Alcorn’s long road trip nearing end|[12/30/2005]

Published 12:00 am Friday, December 30, 2005

There’s nothing quite like a college road trip.

Grabbing a few friends, maybe some clothes and some snacks, and heading out on the highway for parts unknown is a ritual for any young student.

For the Alcorn State basketball team, it’s a familiar one. By the end of this season, the Braves will be able to teach classes on the finer points of road tripping.

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Alcorn has not played a home game yet this season, and won’t until Jan. 7. Tonight’s game at Ole Miss will be Alcorn’s first in Mississippi, and even that will involve a four-hour bus ride from Lorman to Oxford. It will also mark the seventh different state the Braves have played in.

And just because it’s the closest the Braves have been to home for a game, doesn’t make it any easier.

&#8220It’s going to be an away game. As soon as we walk in we’ll know we’re not at home,” Alcorn assistant coach Jason Cable said. &#8220But we might have some fans there.”

The season-long odyssey has included games in small gyms (Sam Houston State’s 6,100-seat Johnson Coliseum) and big ones (the 15,000-seat &#8220The Pit” of New Mexico), in huge cities like Los Angeles and Phoenix, and small towns like Nacogdoches, Texas.

It’s included close games and blowouts, but no victories. And it’s helped a young team bond, which was the purpose of it all, Alcorn head coach Sam West said.

&#8220It hasn’t been tough at all. It’s been a joy. Everything has been perfect, with the exception of not winning a few games,” West said. &#8220It’s been first-class all the way. The kids have gotten a lot of exposure, and we’ve still maintained a 3.0 GPA as a team.”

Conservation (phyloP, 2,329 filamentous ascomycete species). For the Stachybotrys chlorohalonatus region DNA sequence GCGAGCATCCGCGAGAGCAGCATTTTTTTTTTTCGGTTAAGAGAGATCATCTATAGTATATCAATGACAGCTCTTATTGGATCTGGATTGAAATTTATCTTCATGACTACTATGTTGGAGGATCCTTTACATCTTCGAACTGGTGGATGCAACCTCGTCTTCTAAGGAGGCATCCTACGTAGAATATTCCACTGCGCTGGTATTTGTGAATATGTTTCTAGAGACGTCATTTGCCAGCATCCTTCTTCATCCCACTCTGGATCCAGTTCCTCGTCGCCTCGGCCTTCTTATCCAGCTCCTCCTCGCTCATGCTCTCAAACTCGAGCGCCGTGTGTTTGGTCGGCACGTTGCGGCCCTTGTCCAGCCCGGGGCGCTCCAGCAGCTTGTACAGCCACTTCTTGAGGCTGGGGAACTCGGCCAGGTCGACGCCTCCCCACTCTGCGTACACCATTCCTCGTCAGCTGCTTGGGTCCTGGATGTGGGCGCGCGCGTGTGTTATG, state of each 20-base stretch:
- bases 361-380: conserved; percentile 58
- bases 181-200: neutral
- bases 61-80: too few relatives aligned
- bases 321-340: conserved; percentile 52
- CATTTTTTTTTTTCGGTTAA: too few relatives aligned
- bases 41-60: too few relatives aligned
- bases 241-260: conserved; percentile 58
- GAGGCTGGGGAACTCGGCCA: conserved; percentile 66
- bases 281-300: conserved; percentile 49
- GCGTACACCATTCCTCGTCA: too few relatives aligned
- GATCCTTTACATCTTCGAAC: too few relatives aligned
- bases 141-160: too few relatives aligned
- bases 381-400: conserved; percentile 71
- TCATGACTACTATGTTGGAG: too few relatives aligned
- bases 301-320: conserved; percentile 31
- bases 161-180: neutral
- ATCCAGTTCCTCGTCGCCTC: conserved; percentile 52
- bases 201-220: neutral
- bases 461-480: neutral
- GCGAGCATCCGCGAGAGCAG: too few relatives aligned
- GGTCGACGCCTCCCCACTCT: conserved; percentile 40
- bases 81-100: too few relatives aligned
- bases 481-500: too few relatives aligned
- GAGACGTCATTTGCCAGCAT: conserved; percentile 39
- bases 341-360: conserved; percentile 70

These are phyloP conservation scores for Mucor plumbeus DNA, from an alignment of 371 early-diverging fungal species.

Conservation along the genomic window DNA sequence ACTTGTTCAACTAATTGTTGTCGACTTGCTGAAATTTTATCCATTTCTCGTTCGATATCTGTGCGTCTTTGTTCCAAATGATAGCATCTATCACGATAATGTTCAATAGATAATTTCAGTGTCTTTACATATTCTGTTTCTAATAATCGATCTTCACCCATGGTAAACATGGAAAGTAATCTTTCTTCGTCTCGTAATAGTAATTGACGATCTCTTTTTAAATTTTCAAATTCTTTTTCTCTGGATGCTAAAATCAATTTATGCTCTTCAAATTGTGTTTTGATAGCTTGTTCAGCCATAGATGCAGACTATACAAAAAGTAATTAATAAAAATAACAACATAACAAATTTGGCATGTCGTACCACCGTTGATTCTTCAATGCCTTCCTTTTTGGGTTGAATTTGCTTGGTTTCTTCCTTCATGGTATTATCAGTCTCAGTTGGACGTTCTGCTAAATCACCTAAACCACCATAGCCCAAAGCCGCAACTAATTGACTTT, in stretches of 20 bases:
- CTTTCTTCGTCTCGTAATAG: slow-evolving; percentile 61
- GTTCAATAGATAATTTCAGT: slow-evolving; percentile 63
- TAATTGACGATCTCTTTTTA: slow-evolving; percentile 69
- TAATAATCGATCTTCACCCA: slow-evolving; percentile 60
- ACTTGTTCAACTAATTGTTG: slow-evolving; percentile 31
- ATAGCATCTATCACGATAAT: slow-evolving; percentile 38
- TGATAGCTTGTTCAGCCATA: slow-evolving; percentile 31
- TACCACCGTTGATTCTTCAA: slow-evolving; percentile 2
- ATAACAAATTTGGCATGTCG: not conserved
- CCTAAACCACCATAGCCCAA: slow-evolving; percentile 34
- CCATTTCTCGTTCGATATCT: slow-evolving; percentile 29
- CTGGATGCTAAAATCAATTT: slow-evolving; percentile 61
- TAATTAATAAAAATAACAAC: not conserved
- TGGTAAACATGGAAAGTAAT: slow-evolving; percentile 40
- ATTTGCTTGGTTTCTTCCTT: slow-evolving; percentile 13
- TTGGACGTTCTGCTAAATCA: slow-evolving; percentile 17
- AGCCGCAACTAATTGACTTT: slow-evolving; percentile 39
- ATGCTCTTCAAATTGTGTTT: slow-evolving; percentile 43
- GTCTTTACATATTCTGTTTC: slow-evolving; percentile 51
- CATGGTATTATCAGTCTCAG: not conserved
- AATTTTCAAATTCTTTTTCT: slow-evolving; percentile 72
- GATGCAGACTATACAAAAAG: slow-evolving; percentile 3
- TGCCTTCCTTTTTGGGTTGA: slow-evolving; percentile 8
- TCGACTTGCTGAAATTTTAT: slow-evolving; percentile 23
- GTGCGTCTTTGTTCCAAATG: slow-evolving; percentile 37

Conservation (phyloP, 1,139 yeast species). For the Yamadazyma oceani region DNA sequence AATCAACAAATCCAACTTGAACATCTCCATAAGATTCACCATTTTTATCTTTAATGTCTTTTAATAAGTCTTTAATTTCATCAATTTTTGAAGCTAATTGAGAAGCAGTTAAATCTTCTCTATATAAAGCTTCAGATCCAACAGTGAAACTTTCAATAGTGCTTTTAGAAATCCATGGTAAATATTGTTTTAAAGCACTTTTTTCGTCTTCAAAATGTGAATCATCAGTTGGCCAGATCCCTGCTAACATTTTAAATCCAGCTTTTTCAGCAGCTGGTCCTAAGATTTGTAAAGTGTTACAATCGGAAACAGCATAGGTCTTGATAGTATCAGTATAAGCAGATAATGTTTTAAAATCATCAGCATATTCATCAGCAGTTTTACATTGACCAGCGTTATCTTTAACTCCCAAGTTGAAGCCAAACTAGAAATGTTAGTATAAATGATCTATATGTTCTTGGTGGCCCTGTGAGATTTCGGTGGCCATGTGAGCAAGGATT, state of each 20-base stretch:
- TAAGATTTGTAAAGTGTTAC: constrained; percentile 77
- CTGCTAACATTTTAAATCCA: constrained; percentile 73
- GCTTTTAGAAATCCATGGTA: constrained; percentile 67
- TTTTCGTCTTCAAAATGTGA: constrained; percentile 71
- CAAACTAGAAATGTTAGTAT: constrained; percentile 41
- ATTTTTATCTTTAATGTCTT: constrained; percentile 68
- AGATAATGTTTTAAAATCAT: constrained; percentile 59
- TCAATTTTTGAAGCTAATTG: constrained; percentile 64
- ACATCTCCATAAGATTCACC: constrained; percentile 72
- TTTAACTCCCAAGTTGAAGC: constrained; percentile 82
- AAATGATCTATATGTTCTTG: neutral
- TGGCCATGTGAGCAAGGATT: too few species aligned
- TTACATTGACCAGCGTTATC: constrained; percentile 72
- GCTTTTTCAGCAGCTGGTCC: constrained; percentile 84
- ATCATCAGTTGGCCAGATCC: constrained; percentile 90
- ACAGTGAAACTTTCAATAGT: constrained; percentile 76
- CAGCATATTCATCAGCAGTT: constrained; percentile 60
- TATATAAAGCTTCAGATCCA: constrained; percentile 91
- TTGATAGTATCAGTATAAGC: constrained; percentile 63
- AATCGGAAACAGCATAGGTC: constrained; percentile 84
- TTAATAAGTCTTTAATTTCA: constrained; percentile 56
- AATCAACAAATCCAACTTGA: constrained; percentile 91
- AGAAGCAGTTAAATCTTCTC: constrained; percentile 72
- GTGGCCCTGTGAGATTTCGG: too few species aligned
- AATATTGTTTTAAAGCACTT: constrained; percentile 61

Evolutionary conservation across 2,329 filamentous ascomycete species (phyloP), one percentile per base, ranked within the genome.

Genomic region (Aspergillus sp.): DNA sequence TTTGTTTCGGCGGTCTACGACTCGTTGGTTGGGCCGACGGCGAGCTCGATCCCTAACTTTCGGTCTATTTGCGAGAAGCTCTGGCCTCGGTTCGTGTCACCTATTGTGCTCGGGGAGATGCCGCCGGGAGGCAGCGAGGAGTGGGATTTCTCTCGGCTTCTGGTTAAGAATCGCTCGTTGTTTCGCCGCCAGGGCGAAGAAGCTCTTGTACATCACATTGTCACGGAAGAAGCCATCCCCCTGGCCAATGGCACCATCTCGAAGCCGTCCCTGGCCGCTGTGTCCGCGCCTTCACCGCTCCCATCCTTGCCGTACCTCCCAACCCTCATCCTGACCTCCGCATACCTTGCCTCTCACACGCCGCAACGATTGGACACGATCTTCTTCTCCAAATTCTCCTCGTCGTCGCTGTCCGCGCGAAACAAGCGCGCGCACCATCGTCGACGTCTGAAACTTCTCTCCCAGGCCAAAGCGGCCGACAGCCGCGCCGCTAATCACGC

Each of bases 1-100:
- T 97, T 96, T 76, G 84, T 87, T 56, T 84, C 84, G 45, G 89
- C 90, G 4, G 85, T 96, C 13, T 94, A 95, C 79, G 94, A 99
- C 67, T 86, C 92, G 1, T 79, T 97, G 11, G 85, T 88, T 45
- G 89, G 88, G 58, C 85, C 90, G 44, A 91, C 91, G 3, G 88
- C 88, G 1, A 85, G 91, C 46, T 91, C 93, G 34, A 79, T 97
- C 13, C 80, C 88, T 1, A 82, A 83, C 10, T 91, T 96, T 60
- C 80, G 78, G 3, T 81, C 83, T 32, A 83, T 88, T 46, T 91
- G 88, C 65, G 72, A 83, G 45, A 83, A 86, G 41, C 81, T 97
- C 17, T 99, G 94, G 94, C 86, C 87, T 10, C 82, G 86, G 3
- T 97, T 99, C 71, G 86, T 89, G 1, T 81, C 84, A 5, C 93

The Braves’ grades might be good because there’s little else to do besides study and think about the next opponent as they wander down highways and through airports from one coast to the next.

The season started with a game against South Florida on Nov. 18. Since then, Alcorn has played in all four time zones, against teams from six different conferences, and logged more than 15,000 frequent flier miles.

&#8220The most difficult thing has been the planning,” said Cable, who makes most of the team’s travel arrangements. &#8220Sometimes I forget what city I’m in. You just have to be organized.”

Amazingly, Cable reported there haven’t been any problems with the travel. Nary a flat tire, broken engine or flight delay to be found.

On the court, the Braves haven’t been as lucky.

They’ve lost all eight games they’ve played so far, by an average margin of 15 points. Alcorn has stayed with most opponents until fading late in the second half, though. In six of the eight losses, the Braves have been within 10 points with under 10 minutes to play. Despite five losses by 17 points or more, only a 75-57 setback against Stephen F. Austin was a total blowout.

&#8220We could easily be 3-4 or 4-3 at this point. It’s different playing on the road. You almost have to play a perfect game,” Cable said, adding that the team is showing signs of improvement heading into Southwestern Athletic Conference play in January. &#8220We can see it. The last two games it really came together. Against New Mexico, we put two halves together and that’s what coach (West) has been talking about.”

After tonight’s game at Ole Miss, the Braves hit the road for a pair of SWAC games in Texas against Texas Southern and Prairie View next week. Then it’s finally back to Lorman for a long-awaited home game with archrival Jackson State next Saturday.

When the Braves do take the floor at the Whitney Complex for the first time this season, West expects an emotional reaction.

&#8220We’ll probably cry. We’ll probably shout. We’re going to be excited our fans are getting a chance to see us,” West said.